The Conferences Of John Cassian by John Cassian
Chapter XII. Wherein we must do penance for a time only; and wherein it can have no end.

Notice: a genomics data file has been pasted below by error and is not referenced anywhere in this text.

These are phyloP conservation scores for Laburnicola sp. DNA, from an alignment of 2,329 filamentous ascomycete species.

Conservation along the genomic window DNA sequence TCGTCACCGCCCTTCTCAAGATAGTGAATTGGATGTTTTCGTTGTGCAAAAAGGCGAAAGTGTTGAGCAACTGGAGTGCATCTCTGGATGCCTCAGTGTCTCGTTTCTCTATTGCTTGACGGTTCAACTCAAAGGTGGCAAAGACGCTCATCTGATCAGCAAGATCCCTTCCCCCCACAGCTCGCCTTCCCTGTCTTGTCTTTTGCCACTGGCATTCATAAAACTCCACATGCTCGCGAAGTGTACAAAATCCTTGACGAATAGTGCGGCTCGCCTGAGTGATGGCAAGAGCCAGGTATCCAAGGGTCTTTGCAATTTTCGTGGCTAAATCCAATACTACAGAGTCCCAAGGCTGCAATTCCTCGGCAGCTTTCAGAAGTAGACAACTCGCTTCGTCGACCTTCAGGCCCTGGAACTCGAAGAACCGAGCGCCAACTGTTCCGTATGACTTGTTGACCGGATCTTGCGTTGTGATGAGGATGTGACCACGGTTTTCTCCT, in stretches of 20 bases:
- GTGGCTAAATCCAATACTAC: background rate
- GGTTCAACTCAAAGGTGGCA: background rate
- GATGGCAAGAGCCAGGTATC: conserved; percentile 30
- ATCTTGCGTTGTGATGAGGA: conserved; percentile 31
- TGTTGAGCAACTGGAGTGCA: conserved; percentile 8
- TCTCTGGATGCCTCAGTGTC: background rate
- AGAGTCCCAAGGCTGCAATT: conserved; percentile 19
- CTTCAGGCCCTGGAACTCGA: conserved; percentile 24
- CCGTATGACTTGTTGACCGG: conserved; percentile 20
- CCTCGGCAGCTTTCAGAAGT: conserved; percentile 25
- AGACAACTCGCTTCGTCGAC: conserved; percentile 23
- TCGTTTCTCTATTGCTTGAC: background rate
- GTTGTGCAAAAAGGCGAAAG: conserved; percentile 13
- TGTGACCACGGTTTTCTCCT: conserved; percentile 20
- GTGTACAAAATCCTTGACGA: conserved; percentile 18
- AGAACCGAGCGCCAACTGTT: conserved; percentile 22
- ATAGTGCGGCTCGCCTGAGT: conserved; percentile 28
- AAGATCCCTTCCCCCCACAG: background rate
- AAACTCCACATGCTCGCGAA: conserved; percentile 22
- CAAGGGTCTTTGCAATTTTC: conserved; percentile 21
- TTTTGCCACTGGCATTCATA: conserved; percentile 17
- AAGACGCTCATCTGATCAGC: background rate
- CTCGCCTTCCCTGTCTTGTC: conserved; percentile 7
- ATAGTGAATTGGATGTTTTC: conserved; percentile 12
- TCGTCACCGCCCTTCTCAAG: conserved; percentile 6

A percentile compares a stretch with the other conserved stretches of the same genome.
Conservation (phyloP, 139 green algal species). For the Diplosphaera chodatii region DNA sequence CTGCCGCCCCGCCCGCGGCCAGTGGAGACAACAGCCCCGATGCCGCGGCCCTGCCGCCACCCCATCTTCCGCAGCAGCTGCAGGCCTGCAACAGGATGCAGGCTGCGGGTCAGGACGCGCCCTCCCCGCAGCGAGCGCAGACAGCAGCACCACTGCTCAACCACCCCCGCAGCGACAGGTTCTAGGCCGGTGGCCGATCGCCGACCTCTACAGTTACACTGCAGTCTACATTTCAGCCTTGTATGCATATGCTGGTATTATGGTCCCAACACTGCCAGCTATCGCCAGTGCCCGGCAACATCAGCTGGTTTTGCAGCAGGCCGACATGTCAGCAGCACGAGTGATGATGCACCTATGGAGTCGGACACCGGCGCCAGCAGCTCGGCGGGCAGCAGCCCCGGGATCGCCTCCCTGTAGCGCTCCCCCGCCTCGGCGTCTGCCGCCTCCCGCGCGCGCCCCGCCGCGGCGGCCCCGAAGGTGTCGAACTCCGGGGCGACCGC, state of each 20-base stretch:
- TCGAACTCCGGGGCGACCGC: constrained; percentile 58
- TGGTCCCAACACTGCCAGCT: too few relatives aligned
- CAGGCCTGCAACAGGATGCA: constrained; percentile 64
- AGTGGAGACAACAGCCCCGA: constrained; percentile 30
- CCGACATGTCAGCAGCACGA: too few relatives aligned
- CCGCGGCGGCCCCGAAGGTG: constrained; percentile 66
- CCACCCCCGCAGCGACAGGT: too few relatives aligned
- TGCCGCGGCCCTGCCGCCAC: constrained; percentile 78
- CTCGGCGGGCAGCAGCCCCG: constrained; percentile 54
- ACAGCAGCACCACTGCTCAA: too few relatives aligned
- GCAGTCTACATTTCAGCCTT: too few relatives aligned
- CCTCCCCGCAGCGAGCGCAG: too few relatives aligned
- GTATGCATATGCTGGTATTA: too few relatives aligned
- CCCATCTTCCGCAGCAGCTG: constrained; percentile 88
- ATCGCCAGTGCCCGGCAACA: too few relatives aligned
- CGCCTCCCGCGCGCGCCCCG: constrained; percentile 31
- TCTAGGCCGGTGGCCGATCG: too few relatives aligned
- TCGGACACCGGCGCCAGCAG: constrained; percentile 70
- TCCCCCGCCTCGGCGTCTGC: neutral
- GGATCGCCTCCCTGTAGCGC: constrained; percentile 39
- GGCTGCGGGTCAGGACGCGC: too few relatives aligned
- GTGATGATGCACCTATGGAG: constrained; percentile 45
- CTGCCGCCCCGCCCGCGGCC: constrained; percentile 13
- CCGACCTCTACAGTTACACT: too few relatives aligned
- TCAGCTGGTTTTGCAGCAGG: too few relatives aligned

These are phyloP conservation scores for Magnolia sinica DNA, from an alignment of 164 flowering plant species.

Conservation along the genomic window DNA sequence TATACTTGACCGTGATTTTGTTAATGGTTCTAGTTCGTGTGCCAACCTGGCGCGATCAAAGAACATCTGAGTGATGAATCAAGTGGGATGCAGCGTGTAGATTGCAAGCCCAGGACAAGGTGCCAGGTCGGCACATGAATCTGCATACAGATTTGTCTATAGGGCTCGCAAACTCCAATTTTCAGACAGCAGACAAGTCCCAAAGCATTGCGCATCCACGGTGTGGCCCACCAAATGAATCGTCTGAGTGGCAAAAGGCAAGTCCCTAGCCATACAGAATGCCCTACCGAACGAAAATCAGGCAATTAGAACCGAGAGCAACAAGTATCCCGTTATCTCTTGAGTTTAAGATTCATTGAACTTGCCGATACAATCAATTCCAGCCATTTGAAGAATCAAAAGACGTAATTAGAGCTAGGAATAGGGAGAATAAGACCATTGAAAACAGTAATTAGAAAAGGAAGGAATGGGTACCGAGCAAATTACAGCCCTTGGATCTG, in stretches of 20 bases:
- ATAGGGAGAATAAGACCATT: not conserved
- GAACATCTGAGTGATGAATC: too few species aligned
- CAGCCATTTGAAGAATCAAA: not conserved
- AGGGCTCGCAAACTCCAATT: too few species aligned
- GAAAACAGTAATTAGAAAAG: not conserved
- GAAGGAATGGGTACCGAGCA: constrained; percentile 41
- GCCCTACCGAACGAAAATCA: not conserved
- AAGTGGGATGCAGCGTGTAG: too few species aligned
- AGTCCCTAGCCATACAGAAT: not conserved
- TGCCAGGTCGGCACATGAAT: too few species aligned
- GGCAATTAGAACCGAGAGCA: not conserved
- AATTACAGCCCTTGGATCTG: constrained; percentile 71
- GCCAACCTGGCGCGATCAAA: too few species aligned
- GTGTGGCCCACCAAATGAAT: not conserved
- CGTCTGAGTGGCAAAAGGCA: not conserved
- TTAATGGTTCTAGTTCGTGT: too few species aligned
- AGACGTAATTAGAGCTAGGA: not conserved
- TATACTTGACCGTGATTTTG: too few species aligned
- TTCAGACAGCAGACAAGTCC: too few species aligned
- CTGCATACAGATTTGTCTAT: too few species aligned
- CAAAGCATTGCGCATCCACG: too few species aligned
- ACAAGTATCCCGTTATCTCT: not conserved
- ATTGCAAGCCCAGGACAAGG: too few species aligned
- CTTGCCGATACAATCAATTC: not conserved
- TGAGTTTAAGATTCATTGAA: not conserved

But that description of the forgetfulness spoken of only has to do with capital offences, which are also condemned by the mosaic law, the inclination to which is destroyed and put an end to by a good life, and so also the penance for them has an end. But for those small offences in which, as it is written, |the righteous falls seven times and will rise again| penitence will never cease. For either through ignorance, or forgetfulness, or thought, or word, or surprise, or necessity, or weakness of the flesh, or defilement in a dream, we often fall every day either against our will or voluntarily; offences for which David also prays the Lord, and asks for purification and pardon, and says: |Who can understand sins? from my secret ones cleanse me; and from those of others spare Thy servant;| and the Apostle: |For the good which I would I do not, and the evil which I would not, that I do.| For which also the same man exclaims with a sigh |O wretched man that I am! who shall deliver me from the body of this death?| For we slip into these so easily as it were by a law of nature, that however carefully and guardedly we are on the lookout against them, we cannot altogether avoid them. Since it was of these that one of the disciples, whom Jesus loved, declared and laid down absolutely saying: |If we say that we have no sin we deceive ourselves, and His word is not in us.| Further for a man who is anxious to reach the heights of perfection it will not greatly help him to have arrived at the end of penitence, i.e., to restrain himself from unlawful acts, unless he has always urged himself forward in unwearied course to those virtues whereby we come to the signs of satisfaction. For it will not be enough for a man to have kept himself clear from those foul stains of sins which the Lord hates, unless he has also secured by purity of heart and perfect Apostolical love that sweet fragrance of virtue in which the Lord delights. Thus far Abbot Pinufius discoursed on the marks of satisfaction and the end of penitence. And although he pressed us with anxious love to decide to stay in his Coenobium, yet when he could not retain us, as we were incited by the fame of the desert of Scete, he sent us on our way.